Huge Tax Hikes Coming Unless Congress Acts

Published August 17, 2010

President Obama campaigned on the promise that middle-income earners—those earning $250,000 or less annually—would experience no tax increases. On the upcoming New Year’s Day, however, virtually every American will be facing the possibility of higher taxes.

Lowered tax rates on a wide variety of items including personal income, capital gains, dividends, and estate taxes that became law in 2001 and 2003 are set to expire on January 1 unless Congress extends them.

“Everyone’s tax rates will go up; everyone will see significantly higher taxes,” said Curtis Dubay, a senior policy analyst for the Heritage Foundation. “For the middle class that were promised not to pay tax increases, they’ll certainly see a much smaller paycheck starting in January.”

$1,540 per Family
Nationally, the typical middle-income family, which has a median income of $63,366, would see its federal income tax burden increase by $1,540 if the tax cuts expire, according to an analysis by the Tax Foundation.

“The Democrats are falling all over themselves promising the press and the American people that they will extend certain of the 2001 and 2003 tax relief, patch the AMT, etc.  However, there seems to be no solid plans for doing so before the election [in November],” said Ryan Ellis, tax policy director for Americans for Tax Reform.

“In essence, they are asking people to trust that Congress will act after people have had [their only] chance to punish Congress if they don’t,” he said. “There are many of us on the right who believe that they don’t care to extend any of the tax cuts. They need the revenue to fund their permanently higher government spending.”

Business Burdens
American families and individual taxpayers would not be the only ones affected by the tax hike that will result if Congress takes no action. Ellis says both large and small businesses also have no certainty right now. 

“If you’re a large employer, the expiration of the tax extenders—particularly the research and experimentation credit—gives you no ability to plan,” he said. “So there’s no sense of stability there,” he said.

He also pointed out many small businesses pay taxes at the rates applied to individuals.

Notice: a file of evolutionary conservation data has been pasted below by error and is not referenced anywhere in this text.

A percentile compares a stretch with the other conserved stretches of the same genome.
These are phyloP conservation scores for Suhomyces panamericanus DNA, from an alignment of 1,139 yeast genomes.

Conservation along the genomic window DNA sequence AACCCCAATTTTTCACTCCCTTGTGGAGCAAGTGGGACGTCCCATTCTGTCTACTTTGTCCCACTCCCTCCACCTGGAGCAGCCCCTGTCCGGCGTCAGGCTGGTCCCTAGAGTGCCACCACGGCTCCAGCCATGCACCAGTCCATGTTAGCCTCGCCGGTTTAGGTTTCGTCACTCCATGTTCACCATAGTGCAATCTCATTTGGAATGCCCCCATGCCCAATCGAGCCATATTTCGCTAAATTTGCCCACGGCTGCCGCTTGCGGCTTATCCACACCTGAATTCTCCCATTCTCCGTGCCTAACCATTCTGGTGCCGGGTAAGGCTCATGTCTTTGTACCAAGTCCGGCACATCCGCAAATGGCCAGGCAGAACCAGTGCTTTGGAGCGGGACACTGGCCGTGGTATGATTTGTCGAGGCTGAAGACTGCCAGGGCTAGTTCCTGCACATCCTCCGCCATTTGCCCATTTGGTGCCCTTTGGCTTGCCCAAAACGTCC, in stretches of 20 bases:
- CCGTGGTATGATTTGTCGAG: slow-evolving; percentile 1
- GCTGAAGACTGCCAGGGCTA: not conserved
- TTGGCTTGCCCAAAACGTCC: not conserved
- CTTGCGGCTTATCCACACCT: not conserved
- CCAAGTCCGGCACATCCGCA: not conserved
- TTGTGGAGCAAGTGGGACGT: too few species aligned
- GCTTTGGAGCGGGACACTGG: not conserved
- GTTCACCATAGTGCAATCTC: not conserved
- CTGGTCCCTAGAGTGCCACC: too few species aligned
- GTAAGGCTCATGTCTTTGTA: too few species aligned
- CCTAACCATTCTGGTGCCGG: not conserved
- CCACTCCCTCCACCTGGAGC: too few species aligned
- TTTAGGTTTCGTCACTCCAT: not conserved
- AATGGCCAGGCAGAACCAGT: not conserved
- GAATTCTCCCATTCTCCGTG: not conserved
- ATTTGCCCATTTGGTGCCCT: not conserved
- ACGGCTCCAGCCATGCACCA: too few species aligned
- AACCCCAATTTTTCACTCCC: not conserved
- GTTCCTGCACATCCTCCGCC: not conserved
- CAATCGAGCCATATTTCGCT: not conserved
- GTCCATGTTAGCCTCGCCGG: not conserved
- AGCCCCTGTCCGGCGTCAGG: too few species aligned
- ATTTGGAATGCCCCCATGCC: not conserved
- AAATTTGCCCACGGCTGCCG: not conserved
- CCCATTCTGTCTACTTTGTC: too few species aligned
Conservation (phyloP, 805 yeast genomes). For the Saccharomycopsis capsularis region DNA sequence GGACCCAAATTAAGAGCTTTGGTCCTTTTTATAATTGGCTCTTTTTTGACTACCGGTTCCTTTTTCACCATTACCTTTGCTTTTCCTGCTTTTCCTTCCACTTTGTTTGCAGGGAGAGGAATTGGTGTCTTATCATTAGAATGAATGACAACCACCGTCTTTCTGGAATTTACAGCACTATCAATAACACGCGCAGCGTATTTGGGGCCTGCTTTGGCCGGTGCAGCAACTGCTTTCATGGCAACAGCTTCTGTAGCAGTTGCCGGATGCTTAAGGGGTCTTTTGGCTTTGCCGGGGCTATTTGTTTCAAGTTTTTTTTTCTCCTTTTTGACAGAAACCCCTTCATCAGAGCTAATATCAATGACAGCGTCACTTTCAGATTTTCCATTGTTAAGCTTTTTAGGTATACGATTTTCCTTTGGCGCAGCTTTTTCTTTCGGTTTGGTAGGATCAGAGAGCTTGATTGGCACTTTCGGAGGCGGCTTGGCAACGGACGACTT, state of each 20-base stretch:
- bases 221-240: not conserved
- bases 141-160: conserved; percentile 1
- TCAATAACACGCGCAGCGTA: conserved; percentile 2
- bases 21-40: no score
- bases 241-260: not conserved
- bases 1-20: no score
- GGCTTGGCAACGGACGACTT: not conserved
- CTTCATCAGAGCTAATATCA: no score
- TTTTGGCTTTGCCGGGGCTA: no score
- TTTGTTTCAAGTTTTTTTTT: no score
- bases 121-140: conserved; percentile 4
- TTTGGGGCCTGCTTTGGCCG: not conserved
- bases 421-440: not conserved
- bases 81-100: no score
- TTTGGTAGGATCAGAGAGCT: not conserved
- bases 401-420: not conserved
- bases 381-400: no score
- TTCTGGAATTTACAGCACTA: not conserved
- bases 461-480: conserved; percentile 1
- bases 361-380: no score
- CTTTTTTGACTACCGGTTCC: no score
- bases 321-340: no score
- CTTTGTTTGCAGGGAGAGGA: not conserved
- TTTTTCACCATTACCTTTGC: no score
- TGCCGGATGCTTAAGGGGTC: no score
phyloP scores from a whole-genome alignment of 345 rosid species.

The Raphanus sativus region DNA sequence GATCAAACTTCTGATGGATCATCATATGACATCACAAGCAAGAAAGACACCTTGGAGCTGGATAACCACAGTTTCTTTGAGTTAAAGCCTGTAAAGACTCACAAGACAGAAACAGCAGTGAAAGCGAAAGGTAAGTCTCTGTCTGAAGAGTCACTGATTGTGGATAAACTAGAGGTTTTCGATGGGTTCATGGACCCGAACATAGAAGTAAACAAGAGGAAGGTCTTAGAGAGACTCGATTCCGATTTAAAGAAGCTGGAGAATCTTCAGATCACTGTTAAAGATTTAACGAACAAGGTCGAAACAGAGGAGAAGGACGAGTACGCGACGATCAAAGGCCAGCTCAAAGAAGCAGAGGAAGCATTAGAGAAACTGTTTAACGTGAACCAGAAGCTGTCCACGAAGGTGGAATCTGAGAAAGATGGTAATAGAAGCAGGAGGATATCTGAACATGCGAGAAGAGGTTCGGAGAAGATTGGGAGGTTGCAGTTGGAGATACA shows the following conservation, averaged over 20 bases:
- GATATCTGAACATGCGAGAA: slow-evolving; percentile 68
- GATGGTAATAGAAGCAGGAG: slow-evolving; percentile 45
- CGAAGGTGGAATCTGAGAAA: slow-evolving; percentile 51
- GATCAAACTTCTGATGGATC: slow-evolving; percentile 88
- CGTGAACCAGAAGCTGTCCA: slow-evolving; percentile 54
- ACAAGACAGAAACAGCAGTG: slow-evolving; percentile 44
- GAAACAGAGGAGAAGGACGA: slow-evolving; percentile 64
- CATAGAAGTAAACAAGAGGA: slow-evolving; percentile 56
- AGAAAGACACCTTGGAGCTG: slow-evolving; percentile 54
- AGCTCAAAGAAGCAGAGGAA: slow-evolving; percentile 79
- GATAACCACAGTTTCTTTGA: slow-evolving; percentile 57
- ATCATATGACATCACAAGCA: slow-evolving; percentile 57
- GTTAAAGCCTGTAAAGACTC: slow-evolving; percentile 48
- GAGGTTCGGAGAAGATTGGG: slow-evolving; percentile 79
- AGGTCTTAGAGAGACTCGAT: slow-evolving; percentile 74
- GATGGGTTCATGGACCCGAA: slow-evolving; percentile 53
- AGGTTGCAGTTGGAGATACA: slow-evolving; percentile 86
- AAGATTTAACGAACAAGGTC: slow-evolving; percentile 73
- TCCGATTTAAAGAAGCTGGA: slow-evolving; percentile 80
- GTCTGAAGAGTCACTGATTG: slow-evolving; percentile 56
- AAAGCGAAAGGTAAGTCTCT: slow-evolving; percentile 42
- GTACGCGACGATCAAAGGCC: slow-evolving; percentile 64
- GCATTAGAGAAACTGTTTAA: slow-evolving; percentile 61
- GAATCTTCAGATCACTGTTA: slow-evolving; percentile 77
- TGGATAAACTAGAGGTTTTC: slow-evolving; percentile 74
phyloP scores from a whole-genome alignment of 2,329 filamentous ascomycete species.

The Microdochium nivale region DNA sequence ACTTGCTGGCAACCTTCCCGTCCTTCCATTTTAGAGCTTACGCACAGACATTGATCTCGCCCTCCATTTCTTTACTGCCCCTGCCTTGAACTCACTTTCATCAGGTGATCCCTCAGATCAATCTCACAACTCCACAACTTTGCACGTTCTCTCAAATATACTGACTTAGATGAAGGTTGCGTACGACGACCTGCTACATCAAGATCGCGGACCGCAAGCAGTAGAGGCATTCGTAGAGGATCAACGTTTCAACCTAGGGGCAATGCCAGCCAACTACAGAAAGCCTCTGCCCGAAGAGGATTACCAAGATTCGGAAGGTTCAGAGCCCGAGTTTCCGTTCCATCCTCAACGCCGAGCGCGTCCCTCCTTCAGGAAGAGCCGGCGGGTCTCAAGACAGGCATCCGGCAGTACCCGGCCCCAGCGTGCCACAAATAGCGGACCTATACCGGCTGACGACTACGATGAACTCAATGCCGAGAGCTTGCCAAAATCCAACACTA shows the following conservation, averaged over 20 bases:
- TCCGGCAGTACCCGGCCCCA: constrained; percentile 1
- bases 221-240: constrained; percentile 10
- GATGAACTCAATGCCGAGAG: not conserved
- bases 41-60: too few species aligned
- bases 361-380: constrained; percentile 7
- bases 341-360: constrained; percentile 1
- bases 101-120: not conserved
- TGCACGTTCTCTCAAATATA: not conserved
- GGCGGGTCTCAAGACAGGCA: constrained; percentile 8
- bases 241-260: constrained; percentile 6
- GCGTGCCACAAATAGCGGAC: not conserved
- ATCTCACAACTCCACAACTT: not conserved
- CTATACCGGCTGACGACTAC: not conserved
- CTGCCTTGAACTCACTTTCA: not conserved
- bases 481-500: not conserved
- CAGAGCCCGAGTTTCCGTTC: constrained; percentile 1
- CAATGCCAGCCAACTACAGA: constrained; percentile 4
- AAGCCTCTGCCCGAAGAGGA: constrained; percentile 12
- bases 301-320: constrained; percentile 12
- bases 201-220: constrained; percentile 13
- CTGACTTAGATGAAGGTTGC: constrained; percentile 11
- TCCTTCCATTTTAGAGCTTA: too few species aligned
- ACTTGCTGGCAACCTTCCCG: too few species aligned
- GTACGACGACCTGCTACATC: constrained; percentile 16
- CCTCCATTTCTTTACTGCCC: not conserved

“No one is sure where those rates are going to be, but there’s an increasing sense among business owners that rates are going up in January. There’s also uncertainty about small business expensing and the death tax,” he said.

Hundreds of Billions More
He said the combination of letting the 2001 and 2003 tax relief provisions expire, failing to “patch” the alternative minimum tax, and implementing the ObamaCare tax hikes would raise the nation’s tax burden hundreds of billions of dollars a year.

The alternative minimum tax was created 40 years ago to apply only to a handful of wealthy taxpayers to ensure they would pay a minimum amount of income tax, but it now affects millions of taxpayers because it has never been indexed for inflation. It does away with most deductions and tax credits, forcing people to pay more income tax.

Congress has been “patching” the tax code in recent years to help some people who would otherwise be hit by the AMT avoid its higher taxes.

“The tired old myth that the 2001 and 2003 tax cuts were just tax cuts for the rich will finally, once and for all, be proven false,” Dubay said.

Alyssa Carducci ([email protected]) writes from Florida.


If Congress allows the 2001 and 2003 tax cuts to expire, these are major changes that would happen:

  • Income tax would increas by 3 to 5 percentage points for every bracket, including an end to the lowest tax bracket, currently 10 percent.
  • Capital gains tax rates would rise from 15 percent to 20 percent, and dividends taxes would jump from 15 percent to 39.6 percent.
  • The death tax would rise from zero to 55 percent on estates over $1 million.
  • The child tax credit would drop from $1000 to $500 per child.